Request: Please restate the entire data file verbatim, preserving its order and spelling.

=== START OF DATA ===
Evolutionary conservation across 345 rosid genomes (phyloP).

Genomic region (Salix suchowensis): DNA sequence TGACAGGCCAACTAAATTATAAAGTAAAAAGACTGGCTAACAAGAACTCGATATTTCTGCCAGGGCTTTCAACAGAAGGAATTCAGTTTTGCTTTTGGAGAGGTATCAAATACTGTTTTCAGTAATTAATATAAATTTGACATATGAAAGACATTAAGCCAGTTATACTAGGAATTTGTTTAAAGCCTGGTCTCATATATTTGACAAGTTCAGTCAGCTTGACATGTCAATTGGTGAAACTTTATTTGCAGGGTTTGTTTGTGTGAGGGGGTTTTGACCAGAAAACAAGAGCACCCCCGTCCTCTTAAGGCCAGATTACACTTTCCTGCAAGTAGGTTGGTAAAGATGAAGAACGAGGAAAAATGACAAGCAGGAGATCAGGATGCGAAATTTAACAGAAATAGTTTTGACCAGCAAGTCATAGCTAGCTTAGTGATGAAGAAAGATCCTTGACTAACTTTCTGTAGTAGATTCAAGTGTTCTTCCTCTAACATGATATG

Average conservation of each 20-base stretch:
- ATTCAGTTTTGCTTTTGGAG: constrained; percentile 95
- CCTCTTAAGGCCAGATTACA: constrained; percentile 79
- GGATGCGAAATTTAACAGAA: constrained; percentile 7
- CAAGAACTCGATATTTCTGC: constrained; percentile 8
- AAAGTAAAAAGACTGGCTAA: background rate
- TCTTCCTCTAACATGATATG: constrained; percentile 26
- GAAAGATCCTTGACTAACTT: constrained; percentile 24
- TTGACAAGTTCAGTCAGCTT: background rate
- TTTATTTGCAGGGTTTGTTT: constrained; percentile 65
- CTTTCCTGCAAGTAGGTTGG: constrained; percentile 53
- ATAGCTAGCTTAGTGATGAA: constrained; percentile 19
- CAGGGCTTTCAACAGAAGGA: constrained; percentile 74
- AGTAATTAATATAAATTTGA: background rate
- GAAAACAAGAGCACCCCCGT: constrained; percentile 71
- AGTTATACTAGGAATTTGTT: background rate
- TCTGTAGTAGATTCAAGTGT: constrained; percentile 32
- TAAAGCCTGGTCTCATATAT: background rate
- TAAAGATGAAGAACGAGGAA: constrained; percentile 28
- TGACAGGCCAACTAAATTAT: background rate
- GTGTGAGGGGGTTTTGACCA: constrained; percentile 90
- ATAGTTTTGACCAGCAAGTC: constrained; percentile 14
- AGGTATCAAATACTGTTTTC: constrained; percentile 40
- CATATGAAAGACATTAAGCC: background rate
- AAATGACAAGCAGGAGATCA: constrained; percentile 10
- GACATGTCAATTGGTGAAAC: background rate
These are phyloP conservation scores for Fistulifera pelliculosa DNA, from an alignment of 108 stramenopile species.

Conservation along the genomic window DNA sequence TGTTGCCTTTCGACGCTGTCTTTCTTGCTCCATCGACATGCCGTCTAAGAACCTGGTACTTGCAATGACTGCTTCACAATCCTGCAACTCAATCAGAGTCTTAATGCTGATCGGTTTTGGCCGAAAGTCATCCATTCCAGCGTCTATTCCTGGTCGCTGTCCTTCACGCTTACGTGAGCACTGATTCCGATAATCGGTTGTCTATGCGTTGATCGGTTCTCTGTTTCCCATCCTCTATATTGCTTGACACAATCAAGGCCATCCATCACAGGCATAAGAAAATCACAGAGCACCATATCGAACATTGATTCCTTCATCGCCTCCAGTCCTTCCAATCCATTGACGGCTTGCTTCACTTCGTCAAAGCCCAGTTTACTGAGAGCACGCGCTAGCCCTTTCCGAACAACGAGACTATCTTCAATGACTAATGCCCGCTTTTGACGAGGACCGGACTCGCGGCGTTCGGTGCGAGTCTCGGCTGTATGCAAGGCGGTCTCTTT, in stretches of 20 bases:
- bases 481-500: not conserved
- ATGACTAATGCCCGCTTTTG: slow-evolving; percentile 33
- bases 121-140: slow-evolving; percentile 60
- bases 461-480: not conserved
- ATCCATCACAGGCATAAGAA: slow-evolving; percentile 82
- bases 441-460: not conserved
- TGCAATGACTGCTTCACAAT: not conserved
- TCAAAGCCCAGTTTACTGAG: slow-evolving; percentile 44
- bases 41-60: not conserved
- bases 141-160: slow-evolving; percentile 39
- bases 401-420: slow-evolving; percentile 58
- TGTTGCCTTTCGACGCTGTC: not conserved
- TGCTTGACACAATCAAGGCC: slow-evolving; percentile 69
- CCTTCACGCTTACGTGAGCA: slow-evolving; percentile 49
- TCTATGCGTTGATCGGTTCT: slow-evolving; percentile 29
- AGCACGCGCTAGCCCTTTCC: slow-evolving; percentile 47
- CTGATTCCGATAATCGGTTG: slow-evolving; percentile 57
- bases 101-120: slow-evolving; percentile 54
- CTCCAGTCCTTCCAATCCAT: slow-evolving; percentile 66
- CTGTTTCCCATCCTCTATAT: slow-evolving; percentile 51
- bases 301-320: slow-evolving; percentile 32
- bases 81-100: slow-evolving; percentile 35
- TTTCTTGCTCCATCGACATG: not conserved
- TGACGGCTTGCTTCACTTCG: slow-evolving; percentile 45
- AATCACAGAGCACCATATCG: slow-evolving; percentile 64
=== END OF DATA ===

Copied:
Evolutionary conservation across 345 rosid genomes (phyloP).

Genomic region (Salix suchowensis): DNA sequence TGACAGGCCAACTAAATTATAAAGTAAAAAGACTGGCTAACAAGAACTCGATATTTCTGCCAGGGCTTTCAACAGAAGGAATTCAGTTTTGCTTTTGGAGAGGTATCAAATACTGTTTTCAGTAATTAATATAAATTTGACATATGAAAGACATTAAGCCAGTTATACTAGGAATTTGTTTAAAGCCTGGTCTCATATATTTGACAAGTTCAGTCAGCTTGACATGTCAATTGGTGAAACTTTATTTGCAGGGTTTGTTTGTGTGAGGGGGTTTTGACCAGAAAACAAGAGCACCCCCGTCCTCTTAAGGCCAGATTACACTTTCCTGCAAGTAGGTTGGTAAAGATGAAGAACGAGGAAAAATGACAAGCAGGAGATCAGGATGCGAAATTTAACAGAAATAGTTTTGACCAGCAAGTCATAGCTAGCTTAGTGATGAAGAAAGATCCTTGACTAACTTTCTGTAGTAGATTCAAGTGTTCTTCCTCTAACATGATATG

Average conservation of each 20-base stretch:
- ATTCAGTTTTGCTTTTGGAG: constrained; percentile 95
- CCTCTTAAGGCCAGATTACA: constrained; percentile 79
- GGATGCGAAATTTAACAGAA: constrained; percentile 7
- CAAGAACTCGATATTTCTGC: constrained; percentile 8
- AAAGTAAAAAGACTGGCTAA: background rate
- TCTTCCTCTAACATGATATG: constrained; percentile 26
- GAAAGATCCTTGACTAACTT: constrained; percentile 24
- TTGACAAGTTCAGTCAGCTT: background rate
- TTTATTTGCAGGGTTTGTTT: constrained; percentile 65
- CTTTCCTGCAAGTAGGTTGG: constrained; percentile 53
- ATAGCTAGCTTAGTGATGAA: constrained; percentile 19
- CAGGGCTTTCAACAGAAGGA: constrained; percentile 74
- AGTAATTAATATAAATTTGA: background rate
- GAAAACAAGAGCACCCCCGT: constrained; percentile 71
- AGTTATACTAGGAATTTGTT: background rate
- TCTGTAGTAGATTCAAGTGT: constrained; percentile 32
- TAAAGCCTGGTCTCATATAT: background rate
- TAAAGATGAAGAACGAGGAA: constrained; percentile 28
- TGACAGGCCAACTAAATTAT: background rate
- GTGTGAGGGGGTTTTGACCA: constrained; percentile 90
- ATAGTTTTGACCAGCAAGTC: constrained; percentile 14
- AGGTATCAAATACTGTTTTC: constrained; percentile 40
- CATATGAAAGACATTAAGCC: background rate
- AAATGACAAGCAGGAGATCA: constrained; percentile 10
- GACATGTCAATTGGTGAAAC: background rate
These are phyloP conservation scores for Fistulifera pelliculosa DNA, from an alignment of 108 stramenopile species.

Conservation along the genomic window DNA sequence TGTTGCCTTTCGACGCTGTCTTTCTTGCTCCATCGACATGCCGTCTAAGAACCTGGTACTTGCAATGACTGCTTCACAATCCTGCAACTCAATCAGAGTCTTAATGCTGATCGGTTTTGGCCGAAAGTCATCCATTCCAGCGTCTATTCCTGGTCGCTGTCCTTCACGCTTACGTGAGCACTGATTCCGATAATCGGTTGTCTATGCGTTGATCGGTTCTCTGTTTCCCATCCTCTATATTGCTTGACACAATCAAGGCCATCCATCACAGGCATAAGAAAATCACAGAGCACCATATCGAACATTGATTCCTTCATCGCCTCCAGTCCTTCCAATCCATTGACGGCTTGCTTCACTTCGTCAAAGCCCAGTTTACTGAGAGCACGCGCTAGCCCTTTCCGAACAACGAGACTATCTTCAATGACTAATGCCCGCTTTTGACGAGGACCGGACTCGCGGCGTTCGGTGCGAGTCTCGGCTGTATGCAAGGCGGTCTCTTT, in stretches of 20 bases:
- bases 481-500: not conserved
- ATGACTAATGCCCGCTTTTG: slow-evolving; percentile 33
- bases 121-140: slow-evolving; percentile 60
- bases 461-480: not conserved
- ATCCATCACAGGCATAAGAA: slow-evolving; percentile 82
- bases 441-460: not conserved
- TGCAATGACTGCTTCACAAT: not conserved
- TCAAAGCCCAGTTTACTGAG: slow-evolving; percentile 44
- bases 41-60: not conserved
- bases 141-160: slow-evolving; percentile 39
- bases 401-420: slow-evolving; percentile 58
- TGTTGCCTTTCGACGCTGTC: not conserved
- TGCTTGACACAATCAAGGCC: slow-evolving; percentile 69
- CCTTCACGCTTACGTGAGCA: slow-evolving; percentile 49
- TCTATGCGTTGATCGGTTCT: slow-evolving; percentile 29
- AGCACGCGCTAGCCCTTTCC: slow-evolving; percentile 47
- CTGATTCCGATAATCGGTTG: slow-evolving; percentile 57
- bases 101-120: slow-evolving; percentile 54
- CTCCAGTCCTTCCAATCCAT: slow-evolving; percentile 66
- CTGTTTCCCATCCTCTATAT: slow-evolving; percentile 51
- bases 301-320: slow-evolving; percentile 32
- bases 81-100: slow-evolving; percentile 35
- TTTCTTGCTCCATCGACATG: not conserved
- TGACGGCTTGCTTCACTTCG: slow-evolving; percentile 45
- AATCACAGAGCACCATATCG: slow-evolving; percentile 64